Astronomy and Astrophysics, volume 656A, 101-101 (2021/12-1)
High resolution LAsMA 12CO and 13CO observation of the G305 giant molecular cloud complex. II. Effect of feedback on clump properties.
MAZUMDAR P., WYROWSKI F., URQUHART J.S., COLOMBO D., MENTEN K.M., NEUPANE S. and THOMPSON M.A.
Abstract (from CDS):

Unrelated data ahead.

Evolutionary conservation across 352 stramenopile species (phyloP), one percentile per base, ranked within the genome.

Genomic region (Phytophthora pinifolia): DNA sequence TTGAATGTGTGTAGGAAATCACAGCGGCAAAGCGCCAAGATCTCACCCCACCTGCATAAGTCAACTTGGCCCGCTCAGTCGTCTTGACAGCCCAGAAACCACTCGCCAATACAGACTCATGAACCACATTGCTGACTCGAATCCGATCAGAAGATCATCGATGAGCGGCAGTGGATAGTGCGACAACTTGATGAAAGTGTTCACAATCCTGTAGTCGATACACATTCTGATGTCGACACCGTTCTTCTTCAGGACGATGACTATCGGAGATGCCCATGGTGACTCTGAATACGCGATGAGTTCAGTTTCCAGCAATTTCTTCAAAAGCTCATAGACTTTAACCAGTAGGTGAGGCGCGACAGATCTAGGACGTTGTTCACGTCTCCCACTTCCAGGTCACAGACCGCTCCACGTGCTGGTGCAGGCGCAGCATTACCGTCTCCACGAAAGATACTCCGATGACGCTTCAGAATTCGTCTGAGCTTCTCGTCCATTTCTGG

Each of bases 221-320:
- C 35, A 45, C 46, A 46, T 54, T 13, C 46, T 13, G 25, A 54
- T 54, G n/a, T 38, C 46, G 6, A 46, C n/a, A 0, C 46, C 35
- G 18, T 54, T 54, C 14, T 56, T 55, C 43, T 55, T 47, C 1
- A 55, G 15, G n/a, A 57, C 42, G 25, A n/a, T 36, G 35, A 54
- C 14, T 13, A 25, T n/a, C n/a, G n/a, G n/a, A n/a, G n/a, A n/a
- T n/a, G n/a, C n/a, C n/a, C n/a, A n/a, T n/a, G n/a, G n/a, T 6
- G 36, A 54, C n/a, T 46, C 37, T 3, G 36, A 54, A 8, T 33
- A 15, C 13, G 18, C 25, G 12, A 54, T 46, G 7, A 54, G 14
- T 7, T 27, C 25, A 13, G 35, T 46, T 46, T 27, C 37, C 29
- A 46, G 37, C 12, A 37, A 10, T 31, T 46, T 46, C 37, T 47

Context. Understanding the effect of feedback from young massive stars on the star-forming ability of their parental molecular clouds is of central importance for studies of the interstellar medium and star formation. Aims. We observed the G305 star-forming complex in the J = 3-2 lines of 12CO and 13CO to investigate whether feedback from the central OB stars was triggering star formation in G305 or actually disrupting this process. Methods. The region was decomposed into clumps using dendrogram analysis. A catalog of the clump properties such as their positions, luminosities, masses, radii, velocity dispersions, volume densities, and surface mass densities was created. The surface mass densities of the clumps were plotted as a function of the incident 8 µm flux. A mask of the region with 8 µm flux > 100 MJy sr–1 was created and clumps were categorized into three classes based on their extent of overlap with the mask, namely mostly inside (>67% overlap), partly inside (>10 and <67% overlap), and outside (<10% overlap). The surface mass density distribution of each of these populations was separately plotted. This was followed by comparing the G305 clumps with the Galactic average taken from a distance-limited sample of ATLASGAL and CHIMPS clumps. Finally, the cumulative distribution functions (CDFs) of the clump masses in G305 and their L/M ratios were compared to that of the Galactic sample to determine which mechanism of feedback was dominant in G305. Results. The surface mass densities of clumps showed a positive correlation with the incident 8 µm flux. The data did not have sufficient velocity resolution to discern the effects of feedback on the linewidths of the clumps. The subsample of clumps labeled mostly inside had the highest median surface mass densities followed by the partly inside and outside subsamples. The difference between the surface mass density distribution of the three subsamples were shown to be statistically significant using the Kolmogorov-Smirnov test. The mostly inside sample also showed the highest level of fragmentation compared to the other two subsamples. These prove that the clumps inside the G305 region are triggered. The G305 clump population is also statistically different from the Galactic average population, the latter approximating that of a quiescent population of clumps. This provided further evidence that redistribution was not a likely consequence of feedback on the giant molecular cloud. The CDFs of clump masses and their L/M ratios are both flatter than that of the Galactic average, indicating that clumps are heavier and more efficient at forming stars in G305 compared to the Galactic average. Conclusions. Feedback in G305 has triggered star formation. The collect and collapse method is the dominant mechanism at play in G305.